Gamma ray bursts is one of the most energetic phenomena that takes place in the Universe. It consists of the production of sudden gamma ray emissions that can last from less than a second to several minutes. They take place at great distances from Earth, almost at the limits of the observable Universe.
After an abrupt emission of gamma rays, a visible light glow usually occurs, and thanks to the VLT, the Very Large Telescope Project of Cerro Paranal (Chile), the farthest known example of this process has been detected. The light of this astronomical source so far has taken more than 13,000 million years to reach Earth. This means that we see it as it was when the Universe was less than 600 million years old.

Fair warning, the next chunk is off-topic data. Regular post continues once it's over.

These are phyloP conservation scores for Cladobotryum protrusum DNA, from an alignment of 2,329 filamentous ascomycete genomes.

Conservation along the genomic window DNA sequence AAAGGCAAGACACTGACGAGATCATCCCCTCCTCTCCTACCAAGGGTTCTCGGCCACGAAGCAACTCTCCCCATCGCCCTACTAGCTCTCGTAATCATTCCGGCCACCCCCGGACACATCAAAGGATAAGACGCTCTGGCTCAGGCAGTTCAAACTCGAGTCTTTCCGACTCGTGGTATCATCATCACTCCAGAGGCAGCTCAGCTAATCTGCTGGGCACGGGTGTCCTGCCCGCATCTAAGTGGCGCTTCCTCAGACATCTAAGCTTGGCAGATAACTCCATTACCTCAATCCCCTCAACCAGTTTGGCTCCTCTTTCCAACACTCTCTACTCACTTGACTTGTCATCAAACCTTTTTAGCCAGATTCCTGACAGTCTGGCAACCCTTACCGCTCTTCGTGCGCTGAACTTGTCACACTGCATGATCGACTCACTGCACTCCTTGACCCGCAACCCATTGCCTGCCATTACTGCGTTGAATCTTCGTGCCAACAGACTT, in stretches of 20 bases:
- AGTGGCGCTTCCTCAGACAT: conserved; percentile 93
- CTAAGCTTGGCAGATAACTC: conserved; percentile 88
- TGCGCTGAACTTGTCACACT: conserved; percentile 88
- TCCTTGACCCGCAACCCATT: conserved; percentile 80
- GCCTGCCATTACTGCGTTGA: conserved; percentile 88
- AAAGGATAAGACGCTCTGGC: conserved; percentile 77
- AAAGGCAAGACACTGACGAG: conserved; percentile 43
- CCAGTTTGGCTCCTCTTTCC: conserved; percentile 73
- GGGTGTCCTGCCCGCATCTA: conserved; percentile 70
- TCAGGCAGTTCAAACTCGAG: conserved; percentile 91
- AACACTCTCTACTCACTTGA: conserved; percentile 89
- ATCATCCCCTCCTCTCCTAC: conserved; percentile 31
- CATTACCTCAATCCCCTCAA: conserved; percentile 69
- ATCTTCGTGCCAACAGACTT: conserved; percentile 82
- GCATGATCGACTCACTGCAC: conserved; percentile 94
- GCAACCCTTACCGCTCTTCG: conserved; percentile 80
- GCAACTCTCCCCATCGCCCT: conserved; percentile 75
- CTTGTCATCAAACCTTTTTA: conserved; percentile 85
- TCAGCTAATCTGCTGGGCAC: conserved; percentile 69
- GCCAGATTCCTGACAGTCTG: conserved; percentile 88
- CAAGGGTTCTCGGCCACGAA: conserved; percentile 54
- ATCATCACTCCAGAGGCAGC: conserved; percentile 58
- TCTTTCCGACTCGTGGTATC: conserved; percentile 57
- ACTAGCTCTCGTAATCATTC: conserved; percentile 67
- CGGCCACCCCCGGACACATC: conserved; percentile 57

It has been calculated that the explosion of gamma rays captured by the VLT could have released in a few seconds about 300 times the amount of energy that our Sun will release throughout its life, which will be more than 10,000 million years old. It is clear that gamma-ray bursts are the most powerful energy phenomenon in the Universe since the Big Bang.
Today we continue investigating what is the origin of this type of explosions. In 2005 the ESO (European Organization for Astronomical) telescopes first detected the visible light that occurs after a short duration gamma ray emission. They followed this light for three weeks, concluding that explosive sources of short-lived gamma rays could be generated by violent mergers of neutron stars or black holes.
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